Wednesday, September 28, 2016

Rebel God

I think like a lot of people in my generation, I always felt torn between the picture of Jesus as this peaceful teacher who came to bring love and the one who tore the temple apart in righteous rage. On the one hand, He seems safe, good, whole, easier to digest. On the other, he feels unwieldy. What do I do with a God who can be angry and not in sin?

And I think that part of me, the one that really does love rules, the one who tends towards legalism, just couldn't relate on some level. Why so mad, Jesus? Why is it alright that you did that? Aren't you doing something illegal? Aren't you risking your very life just to tell some people they shouldn't sell stuff in God's house?

Over the last decade or so, however, I've begun to take solace in this latter picture of Jesus. The unwieldy one. The less predictable one.

In this Jesus who hated the status quo and wanted life for his people.

In this Jesus who stood against the people who had the power because they used it wrongfully.

In this Jesus who thought it was worth overturning tables in a holy space to make the point that God's leaders had their priorities wrong.

In this Jesus who was willing to destroy property to make it clear that the secular and religious authorities cared more about their temples, their corrupt systems, their rules and their money than they did about the humanity that suffered under those structures.

In this Jesus who was a rebel. A non-compliant. Who was ultimately jailed and murdered for asking the questions he did. For threatening a system that hat ruled for centuries, and ruled poorly.

Friends, if you call yourself a Christian believer, you cannot ignore this side of our God.

You cannot shout from the rooftops about conservative politics and abortion and then completely disregard "black lives matters" because some people are looting and you just can't "get behind a movement that might be violent." Um, if I recall, there have plenty of violent things that have happened in the pro-life movement, but I don't see you dismiss it. You can't tell people to find a way to protest peacefully and then crucify them when that means taking a very peaceful knee during our national anthem- they have that right.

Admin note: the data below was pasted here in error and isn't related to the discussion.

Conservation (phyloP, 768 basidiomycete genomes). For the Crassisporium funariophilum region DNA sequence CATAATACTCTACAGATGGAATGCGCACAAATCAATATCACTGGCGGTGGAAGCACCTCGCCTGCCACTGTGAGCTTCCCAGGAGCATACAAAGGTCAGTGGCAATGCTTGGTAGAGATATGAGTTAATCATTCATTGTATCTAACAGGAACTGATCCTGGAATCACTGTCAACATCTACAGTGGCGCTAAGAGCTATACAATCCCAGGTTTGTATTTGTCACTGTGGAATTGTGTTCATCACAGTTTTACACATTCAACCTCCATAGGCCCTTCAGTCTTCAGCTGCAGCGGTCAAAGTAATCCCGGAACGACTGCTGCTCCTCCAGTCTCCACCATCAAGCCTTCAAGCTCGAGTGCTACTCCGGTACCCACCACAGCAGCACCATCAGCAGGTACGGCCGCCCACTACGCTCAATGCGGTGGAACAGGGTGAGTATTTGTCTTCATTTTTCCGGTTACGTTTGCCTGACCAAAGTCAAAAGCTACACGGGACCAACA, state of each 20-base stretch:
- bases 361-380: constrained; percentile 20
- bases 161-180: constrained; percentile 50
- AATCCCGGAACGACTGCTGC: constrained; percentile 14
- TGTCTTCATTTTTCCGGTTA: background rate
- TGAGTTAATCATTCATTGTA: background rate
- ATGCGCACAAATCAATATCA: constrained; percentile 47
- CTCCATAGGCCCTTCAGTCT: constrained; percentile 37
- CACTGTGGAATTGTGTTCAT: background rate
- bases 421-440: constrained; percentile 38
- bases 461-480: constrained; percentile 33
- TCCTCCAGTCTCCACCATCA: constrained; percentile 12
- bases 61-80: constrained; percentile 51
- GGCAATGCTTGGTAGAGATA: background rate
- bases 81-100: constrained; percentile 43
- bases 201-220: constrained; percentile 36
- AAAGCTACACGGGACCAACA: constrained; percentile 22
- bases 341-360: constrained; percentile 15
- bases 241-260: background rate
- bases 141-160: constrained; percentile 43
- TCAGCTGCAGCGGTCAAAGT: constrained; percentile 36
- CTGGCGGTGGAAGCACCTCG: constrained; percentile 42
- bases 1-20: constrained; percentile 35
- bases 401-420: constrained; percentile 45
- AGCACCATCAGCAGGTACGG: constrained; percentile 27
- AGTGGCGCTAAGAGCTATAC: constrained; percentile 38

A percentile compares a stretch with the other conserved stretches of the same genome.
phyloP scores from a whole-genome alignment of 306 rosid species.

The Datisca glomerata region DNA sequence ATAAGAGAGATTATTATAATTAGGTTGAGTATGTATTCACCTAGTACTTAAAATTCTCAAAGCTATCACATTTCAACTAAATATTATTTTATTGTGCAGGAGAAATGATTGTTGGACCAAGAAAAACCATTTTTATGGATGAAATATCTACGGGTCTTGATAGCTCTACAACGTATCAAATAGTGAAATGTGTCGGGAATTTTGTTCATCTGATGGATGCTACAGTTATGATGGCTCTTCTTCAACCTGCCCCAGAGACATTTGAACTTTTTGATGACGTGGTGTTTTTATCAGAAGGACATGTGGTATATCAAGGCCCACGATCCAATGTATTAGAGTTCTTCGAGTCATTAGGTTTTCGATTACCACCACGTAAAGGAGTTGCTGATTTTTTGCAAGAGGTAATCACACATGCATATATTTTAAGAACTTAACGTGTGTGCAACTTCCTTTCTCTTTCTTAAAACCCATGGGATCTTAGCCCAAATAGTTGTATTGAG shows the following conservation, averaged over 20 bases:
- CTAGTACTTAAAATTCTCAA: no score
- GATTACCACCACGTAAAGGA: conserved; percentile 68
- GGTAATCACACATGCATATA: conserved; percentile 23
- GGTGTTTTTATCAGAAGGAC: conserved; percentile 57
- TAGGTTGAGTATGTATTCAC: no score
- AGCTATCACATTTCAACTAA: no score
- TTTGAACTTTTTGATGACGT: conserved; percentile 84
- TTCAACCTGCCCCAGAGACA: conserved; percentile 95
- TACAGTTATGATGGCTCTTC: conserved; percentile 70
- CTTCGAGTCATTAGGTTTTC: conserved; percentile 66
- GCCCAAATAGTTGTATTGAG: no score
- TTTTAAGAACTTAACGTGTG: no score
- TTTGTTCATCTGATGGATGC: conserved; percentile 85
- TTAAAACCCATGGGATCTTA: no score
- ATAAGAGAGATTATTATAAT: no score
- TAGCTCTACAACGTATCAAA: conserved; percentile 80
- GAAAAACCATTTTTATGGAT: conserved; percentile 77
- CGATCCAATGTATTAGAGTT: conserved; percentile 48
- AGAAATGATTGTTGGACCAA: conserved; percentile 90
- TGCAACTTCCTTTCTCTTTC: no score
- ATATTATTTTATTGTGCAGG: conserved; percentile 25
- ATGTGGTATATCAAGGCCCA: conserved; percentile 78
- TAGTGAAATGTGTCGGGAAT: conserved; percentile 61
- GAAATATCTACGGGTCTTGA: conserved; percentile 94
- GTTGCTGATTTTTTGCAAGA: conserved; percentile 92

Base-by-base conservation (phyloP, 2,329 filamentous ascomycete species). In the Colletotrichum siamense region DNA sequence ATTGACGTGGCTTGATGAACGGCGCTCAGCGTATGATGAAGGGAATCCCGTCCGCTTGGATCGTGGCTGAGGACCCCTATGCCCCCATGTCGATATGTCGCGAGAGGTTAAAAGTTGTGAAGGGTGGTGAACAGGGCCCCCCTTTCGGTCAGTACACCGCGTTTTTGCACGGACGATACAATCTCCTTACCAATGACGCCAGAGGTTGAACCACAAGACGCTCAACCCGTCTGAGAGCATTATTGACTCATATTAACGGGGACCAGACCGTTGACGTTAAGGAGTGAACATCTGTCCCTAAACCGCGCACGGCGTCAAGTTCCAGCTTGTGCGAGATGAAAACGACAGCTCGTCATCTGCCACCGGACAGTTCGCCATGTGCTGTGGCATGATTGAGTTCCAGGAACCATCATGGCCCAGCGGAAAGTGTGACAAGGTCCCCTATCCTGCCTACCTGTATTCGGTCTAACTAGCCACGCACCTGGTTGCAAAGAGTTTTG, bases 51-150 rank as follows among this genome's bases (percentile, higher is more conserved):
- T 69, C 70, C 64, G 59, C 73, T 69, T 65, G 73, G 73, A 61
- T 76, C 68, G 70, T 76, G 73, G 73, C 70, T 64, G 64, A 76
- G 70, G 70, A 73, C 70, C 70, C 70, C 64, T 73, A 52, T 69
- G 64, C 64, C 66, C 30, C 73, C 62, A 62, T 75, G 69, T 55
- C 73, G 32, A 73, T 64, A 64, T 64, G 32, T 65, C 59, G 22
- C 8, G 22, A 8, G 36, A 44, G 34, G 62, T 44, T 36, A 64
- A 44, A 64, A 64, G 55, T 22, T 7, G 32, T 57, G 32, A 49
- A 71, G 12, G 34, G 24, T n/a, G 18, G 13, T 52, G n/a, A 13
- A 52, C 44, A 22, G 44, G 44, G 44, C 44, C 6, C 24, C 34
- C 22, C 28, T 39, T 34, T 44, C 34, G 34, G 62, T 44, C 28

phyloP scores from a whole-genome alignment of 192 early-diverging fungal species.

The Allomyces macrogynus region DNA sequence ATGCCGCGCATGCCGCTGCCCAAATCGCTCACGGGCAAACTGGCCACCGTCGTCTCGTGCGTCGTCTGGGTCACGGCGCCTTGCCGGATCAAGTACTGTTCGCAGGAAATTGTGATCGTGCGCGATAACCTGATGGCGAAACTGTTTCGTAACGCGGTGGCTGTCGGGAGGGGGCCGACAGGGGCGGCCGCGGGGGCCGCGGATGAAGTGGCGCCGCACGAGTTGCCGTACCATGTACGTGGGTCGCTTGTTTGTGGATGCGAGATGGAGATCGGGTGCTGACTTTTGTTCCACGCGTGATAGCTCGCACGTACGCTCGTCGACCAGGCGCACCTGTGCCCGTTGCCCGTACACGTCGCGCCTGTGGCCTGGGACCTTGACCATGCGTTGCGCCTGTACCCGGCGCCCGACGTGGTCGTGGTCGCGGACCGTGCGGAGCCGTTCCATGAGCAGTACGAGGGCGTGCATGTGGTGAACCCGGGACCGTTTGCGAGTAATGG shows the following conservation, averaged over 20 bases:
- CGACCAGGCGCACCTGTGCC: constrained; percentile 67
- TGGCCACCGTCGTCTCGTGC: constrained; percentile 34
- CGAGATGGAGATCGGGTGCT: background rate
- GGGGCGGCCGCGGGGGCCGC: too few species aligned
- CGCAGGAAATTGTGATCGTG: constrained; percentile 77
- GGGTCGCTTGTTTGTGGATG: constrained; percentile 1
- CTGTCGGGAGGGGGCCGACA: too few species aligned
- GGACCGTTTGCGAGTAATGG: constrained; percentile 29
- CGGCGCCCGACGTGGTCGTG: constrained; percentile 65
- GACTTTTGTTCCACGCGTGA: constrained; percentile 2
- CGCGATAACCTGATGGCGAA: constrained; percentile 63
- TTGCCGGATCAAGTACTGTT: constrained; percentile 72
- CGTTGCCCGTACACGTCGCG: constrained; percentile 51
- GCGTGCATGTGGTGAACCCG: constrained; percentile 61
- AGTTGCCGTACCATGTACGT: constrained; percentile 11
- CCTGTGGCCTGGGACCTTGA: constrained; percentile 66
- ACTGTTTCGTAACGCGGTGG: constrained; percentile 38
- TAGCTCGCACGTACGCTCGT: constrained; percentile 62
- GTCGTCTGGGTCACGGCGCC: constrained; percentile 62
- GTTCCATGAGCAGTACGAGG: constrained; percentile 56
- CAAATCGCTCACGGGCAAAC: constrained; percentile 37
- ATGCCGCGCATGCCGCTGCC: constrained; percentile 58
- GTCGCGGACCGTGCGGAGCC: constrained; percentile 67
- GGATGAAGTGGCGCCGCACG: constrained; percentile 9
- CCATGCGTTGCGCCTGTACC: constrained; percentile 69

Our allegiance is to God, not America. If seeing someone "disrespect" our anthem or flag makes you angrier than the issue that has caused that person to make that stand, check yourself.

It's really plain and simple.

You can't have it both ways.

If you want to follow this Rebel God, if you want to dig into this side of the man who walked this earth to bring us life, you must engage with this side of him. You must ask the deeper questions.

Why are so many people angry? MIGHT it be that something IS actually wrong? What do we do if that's the case?

Why do so many people feel threatened? And silenced? And unheard? And afraid?

What if things ARE unequal in our country? What does that mean to us as believers following a God who made his abhorrence for injustice clear?

Might the people protesting right now not be directly identifying with the ways the Jews felt 2000 years ago, a feeling we like to happily say we understand in our safe little bible studies but then ignore when millions around us are saying the same thing, as if humans have made some kind of amazing progress since then and suddenly rule with righteousness and peace and equality and so it couldn't possibly be true?

Today, I beg you, I implore you.

Take a step back from what you think you know. Take a step back from what you've read and been told about race in our country, especially if you were raised in the colorblind generation.

And ask God where he is in this. What He's doing. And what he might have you say and do as you engage it this rebel Jesus.

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